Patrick


#15

Correct, it would akin to protestant using holy water to bless himself, a sacramental is a sacramental not a sacrament and visitors are free to use them in manner in accordance with catholic tradition if they so wish, or just observe us weird catholics with black spots on our foreheads if you wish. :stuck_out_tongue:


#16

[quote=LilyM]Hey, would non-Catholics be able to receive the ashes as well?Excuse me if it’s a bit of a dafty question :o I guess it’s not a sacrament like Eucharist or Confession.
[/quote]

Non-Catholics can get ashes. I took someone last year who was not Catholic. Come on down.

Brad


#17

[quote=Cyber Knight]You could partake in receiving the ashes… you are catholic, arent you? we are talking about non catholics… what about them? are they allowed to take ashes? but… errm… if they do take ashes… that means they believe in catholic’s tradition, therefore, they are catholics… am I right? :stuck_out_tongue:
[/quote]

I was baptized Catholic, however the rest of the RCIA class who are all non-Catholics were told they could partake. Unless she was only talking to me, but I dont think she was.

God Bless


#18

[quote=sadie2723]Just throwing this out there. I think that Ash Wednesday is one heck of a time to show people why we are Catholic. I encourage all of you to bring your favorite Protestant with you to Mass. Does not matter if they are anti-Catholic or not. I think it is a good way to break down the walls and bring people together.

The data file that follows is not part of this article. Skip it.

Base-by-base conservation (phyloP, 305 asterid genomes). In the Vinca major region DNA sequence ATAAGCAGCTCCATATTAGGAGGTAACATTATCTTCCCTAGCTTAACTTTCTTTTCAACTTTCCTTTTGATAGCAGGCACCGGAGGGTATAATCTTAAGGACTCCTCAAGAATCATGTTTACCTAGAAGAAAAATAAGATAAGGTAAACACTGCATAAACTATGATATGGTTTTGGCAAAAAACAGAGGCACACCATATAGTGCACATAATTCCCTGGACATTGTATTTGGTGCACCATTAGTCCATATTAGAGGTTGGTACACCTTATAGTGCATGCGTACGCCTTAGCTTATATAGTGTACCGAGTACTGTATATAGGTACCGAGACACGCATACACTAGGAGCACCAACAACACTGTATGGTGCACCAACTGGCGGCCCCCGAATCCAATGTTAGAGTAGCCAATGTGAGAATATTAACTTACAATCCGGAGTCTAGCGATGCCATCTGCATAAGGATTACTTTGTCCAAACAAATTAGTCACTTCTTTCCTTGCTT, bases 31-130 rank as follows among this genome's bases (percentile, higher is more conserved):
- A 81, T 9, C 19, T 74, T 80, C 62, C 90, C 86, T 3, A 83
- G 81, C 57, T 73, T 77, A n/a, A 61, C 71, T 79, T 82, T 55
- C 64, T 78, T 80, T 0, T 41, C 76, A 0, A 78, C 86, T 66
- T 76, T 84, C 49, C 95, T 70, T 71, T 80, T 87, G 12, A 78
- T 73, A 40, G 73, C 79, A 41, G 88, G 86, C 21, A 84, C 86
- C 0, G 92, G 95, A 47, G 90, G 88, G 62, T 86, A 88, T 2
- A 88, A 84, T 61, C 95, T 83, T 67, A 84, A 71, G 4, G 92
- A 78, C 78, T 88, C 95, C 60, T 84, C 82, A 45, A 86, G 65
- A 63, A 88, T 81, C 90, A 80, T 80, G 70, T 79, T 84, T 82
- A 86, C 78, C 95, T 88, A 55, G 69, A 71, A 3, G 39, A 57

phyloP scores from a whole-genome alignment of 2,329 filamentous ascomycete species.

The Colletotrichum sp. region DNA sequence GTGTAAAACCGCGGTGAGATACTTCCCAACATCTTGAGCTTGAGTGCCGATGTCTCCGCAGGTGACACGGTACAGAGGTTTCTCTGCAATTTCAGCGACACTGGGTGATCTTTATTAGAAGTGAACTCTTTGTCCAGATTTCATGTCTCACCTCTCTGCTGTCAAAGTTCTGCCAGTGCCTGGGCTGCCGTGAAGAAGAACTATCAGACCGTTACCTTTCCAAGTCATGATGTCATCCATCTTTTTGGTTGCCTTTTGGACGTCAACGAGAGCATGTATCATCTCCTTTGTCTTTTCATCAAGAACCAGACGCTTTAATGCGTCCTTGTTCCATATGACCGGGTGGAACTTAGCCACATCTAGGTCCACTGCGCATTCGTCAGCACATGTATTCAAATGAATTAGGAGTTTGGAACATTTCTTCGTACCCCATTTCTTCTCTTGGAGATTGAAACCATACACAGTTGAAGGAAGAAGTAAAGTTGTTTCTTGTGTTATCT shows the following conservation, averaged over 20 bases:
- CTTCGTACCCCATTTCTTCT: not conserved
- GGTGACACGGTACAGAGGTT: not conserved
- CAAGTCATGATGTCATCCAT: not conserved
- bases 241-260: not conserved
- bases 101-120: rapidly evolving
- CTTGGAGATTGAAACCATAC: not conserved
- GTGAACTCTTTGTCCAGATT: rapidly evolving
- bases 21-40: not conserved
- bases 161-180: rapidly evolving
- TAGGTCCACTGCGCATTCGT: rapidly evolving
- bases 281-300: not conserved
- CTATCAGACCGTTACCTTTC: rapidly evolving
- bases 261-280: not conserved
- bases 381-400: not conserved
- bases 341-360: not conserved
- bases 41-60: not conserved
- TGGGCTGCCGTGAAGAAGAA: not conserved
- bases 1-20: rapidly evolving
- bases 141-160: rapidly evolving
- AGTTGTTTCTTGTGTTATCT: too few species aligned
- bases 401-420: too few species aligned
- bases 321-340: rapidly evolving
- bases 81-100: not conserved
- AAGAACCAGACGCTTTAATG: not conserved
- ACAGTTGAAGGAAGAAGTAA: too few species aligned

Just a thought.
[/quote]

What if the Protestant invites *you *to an Ash Wednesday service?

Many Protestant churches celebrate Ash Wednesday, you know. I just learned today of a Wesleyan church that does (they are a very evangelical denomination). The Episcopal church I go to of course celebrates it, but so does the Methodist church I also attend (my wife is Methodist and my family is from a Methodist background).

Edwin


#19

LOL, I freaked out the first time I saw my grandfather with ashes on his forehead. He never took me but I guess he’s just assumed that being raised Baptist I’d want no part. LOL, he’ll be very surprised come Easter!

I can’t see why you wouldn’t be able to receive ashes. One of our deacons runs RCIA and encouraged me to go wednesday. If my wife is off work, we’ll go.


#20

[quote=ReflectHim]Now my next question is, what is Ash Wednesday? Why is it celebrated? How long has it been a part of catholic observance?

[/quote]

Not that Brad’s explanation wasn’t good, but I just wanted to add:

I found an explanation on-line directed towards teens. (Can’t find it now:( )

But the explanation went on to say that people used to mark their “property”. Slaves would also be marked, sometimes on the face. By recieving a cross on our foreheads, we are proclaiming to all that we belong to Christ or We are slaves of Christ. Which I personally find very cool :cool: .

God Bless,
Maria